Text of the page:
President Kennedy was one of the youngest presidents ever. His election in 1960 shifted the perspective of the future away from the values of the older war generation to that of the idealist younger generation. Had he not been assasinated a more balanced changing of the guard may have occurred. Kennedy years were portrayed as Camelot or a blend of positive social change, material prosperity and strong family values. But upon his death, a vaccum was created in the younger generation, as politics shifted back to the old school. This incubated a generation gap.

The Beatles played a pivotal role. They filled in some of hero void in the youth created by Kennedy's death. Their music was hated by the older generation who saw it as immoral. This separation of music tastes helped solidify the generation gap. The youth than began to go in the opposite direction of their parents. They still had the love in their hearts that their mother instilled but they saw the need for radical social change to make a world of love and peace.

During the 1960's into the early 1970's the youth were integrated. It was called the love generation not just because of free sex, but also because anyone from the young generation was accepted by everyone else of that generation. It was like one big family that lived underground. Because the youth were so organized and peacefully concerned with progressive social change, they had an impact on their parents, who in turn began to listen and then politically helped the needs of the younger generations vision.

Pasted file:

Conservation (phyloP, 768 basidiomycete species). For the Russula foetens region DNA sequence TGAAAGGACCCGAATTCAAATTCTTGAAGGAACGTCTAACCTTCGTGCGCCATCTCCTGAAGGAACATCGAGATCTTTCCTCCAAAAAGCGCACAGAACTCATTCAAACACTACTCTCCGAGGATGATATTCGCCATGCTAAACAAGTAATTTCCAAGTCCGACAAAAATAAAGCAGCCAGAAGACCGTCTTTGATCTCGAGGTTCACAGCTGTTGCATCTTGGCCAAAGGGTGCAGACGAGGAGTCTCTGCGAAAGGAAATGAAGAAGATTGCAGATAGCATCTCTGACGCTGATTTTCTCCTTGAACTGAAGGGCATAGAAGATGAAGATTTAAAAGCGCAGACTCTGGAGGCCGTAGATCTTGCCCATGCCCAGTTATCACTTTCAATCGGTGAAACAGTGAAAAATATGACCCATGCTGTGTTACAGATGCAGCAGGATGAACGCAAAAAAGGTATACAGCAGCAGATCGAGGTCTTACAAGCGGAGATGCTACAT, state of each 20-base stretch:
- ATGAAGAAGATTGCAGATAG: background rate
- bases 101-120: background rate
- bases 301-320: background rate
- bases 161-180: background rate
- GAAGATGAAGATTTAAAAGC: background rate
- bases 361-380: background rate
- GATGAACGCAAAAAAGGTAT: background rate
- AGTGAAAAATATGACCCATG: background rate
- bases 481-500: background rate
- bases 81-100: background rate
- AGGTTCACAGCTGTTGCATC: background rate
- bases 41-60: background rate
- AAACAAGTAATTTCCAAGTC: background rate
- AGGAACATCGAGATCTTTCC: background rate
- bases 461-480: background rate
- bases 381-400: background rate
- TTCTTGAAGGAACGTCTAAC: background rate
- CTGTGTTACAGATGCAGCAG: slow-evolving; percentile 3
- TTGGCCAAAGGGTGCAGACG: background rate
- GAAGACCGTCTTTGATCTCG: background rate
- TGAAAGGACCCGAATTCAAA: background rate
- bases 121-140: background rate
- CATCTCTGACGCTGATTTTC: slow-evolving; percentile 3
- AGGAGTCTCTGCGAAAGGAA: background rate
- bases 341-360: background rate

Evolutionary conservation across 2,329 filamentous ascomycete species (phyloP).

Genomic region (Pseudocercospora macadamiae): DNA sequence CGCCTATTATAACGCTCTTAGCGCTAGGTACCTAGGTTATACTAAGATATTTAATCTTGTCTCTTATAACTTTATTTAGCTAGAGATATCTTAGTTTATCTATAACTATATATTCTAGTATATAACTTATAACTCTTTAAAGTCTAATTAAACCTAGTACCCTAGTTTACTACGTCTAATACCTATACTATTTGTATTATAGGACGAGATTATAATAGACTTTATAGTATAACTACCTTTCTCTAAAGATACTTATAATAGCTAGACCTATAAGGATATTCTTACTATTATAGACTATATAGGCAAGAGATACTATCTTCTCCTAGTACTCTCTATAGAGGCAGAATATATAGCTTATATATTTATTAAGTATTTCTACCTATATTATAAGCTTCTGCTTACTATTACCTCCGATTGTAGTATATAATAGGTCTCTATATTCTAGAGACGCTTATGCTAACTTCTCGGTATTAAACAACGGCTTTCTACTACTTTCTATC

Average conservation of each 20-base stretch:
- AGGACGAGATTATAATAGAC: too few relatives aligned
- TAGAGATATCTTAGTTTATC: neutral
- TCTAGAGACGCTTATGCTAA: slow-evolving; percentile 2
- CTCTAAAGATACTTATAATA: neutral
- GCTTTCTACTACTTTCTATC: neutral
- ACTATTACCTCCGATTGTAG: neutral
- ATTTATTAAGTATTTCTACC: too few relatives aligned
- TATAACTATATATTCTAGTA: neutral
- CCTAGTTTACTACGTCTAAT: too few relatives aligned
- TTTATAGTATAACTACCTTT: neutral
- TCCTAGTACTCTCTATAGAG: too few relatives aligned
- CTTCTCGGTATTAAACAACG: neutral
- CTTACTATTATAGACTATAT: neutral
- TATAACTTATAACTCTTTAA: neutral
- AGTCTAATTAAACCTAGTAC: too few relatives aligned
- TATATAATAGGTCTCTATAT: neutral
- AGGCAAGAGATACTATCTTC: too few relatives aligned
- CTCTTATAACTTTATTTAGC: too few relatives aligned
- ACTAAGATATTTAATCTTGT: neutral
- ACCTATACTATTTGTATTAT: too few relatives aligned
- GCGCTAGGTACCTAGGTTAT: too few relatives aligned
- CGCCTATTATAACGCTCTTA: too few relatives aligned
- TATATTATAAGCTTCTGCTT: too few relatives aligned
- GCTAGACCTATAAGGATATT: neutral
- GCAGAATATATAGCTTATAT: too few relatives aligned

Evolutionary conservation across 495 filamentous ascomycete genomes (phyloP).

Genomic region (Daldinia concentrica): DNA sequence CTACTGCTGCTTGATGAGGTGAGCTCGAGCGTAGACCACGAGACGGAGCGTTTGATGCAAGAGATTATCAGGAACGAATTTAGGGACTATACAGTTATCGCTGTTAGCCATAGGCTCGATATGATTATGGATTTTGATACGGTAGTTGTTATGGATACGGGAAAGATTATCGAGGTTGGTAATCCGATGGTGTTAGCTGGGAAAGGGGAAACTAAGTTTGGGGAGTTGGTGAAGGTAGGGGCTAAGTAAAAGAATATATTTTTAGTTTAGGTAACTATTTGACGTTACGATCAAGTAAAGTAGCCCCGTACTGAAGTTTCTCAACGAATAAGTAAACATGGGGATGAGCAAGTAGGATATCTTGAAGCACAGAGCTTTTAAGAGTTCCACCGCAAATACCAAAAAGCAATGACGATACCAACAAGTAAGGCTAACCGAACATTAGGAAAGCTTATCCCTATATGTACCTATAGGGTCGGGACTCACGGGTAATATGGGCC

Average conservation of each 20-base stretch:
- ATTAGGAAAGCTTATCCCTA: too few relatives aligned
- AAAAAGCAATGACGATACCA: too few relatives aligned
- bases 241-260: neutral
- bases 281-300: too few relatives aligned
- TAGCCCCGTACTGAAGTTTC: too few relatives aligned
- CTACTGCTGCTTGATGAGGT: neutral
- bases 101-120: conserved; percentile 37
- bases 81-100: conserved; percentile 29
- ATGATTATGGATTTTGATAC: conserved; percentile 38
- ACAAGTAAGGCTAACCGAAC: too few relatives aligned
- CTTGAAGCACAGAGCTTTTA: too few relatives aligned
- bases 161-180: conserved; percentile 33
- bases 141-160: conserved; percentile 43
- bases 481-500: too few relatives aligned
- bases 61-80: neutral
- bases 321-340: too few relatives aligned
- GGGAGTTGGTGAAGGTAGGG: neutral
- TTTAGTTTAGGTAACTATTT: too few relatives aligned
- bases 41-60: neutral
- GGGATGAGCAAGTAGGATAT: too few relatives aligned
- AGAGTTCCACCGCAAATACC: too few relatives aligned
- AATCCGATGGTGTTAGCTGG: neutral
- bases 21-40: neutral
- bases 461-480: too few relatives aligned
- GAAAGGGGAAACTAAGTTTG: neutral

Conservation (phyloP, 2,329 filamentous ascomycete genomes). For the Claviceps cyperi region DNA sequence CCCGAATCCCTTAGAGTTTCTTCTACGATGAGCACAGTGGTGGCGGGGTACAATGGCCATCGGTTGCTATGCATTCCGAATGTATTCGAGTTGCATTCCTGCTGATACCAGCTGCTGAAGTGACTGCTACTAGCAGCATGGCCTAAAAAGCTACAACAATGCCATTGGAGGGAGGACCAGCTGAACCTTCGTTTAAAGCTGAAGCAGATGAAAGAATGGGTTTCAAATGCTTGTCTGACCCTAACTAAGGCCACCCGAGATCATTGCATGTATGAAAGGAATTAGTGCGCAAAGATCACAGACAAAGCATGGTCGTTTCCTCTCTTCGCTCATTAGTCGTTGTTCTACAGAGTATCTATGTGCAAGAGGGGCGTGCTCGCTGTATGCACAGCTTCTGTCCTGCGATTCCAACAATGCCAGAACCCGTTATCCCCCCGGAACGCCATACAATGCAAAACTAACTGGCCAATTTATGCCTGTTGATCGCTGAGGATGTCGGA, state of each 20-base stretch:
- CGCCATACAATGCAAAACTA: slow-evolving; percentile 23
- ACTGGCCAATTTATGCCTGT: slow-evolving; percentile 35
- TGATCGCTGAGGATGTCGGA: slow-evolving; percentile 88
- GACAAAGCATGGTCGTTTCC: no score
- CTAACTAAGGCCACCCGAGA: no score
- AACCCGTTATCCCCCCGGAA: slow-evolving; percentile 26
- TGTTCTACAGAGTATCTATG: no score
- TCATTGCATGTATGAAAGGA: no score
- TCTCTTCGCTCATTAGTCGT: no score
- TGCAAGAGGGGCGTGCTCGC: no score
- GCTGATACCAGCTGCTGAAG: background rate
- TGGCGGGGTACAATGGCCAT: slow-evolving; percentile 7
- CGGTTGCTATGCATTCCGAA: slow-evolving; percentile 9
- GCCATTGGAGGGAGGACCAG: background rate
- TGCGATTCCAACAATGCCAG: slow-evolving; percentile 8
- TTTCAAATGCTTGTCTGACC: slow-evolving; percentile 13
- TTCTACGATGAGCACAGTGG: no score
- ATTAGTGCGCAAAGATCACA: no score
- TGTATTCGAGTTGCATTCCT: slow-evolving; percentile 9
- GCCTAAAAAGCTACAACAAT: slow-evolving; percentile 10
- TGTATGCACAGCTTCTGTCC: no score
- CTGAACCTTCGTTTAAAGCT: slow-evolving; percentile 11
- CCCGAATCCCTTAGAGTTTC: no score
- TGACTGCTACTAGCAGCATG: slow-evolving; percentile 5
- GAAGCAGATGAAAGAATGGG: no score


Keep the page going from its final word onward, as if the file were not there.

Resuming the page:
But at the same time, the youth were experimenting with alternate reality through eastern philosophy, a wide spectrum of drugs, alternate lifestyles, etc. This sort of messed up their heads during a time when their hearts were in the right place, i.e, love. The result was social change with much of it being very irrational and not thought out with respect to long term consequences.

By the late 1970's and early 1980's, this same generation, who fought against materialism for spiritualism became the more superfisical than their parents had ever been. They had successfully thrown out the baby (good moral values) with the bathwater (discrimination) with respect to what their parents stood for. This led to both progressive social change and social degeneration. The Hippies went from pot and rock to become Yuppies with disco cocaine parties. Free-love changed to degenerate, STDS, and AIDS, etc..

The Hippi-crates now run the country and preach constraint which they themselves never did when they were young. While this generation of youth are not organized enough to stand up to the hippi-crate generation and make a better world.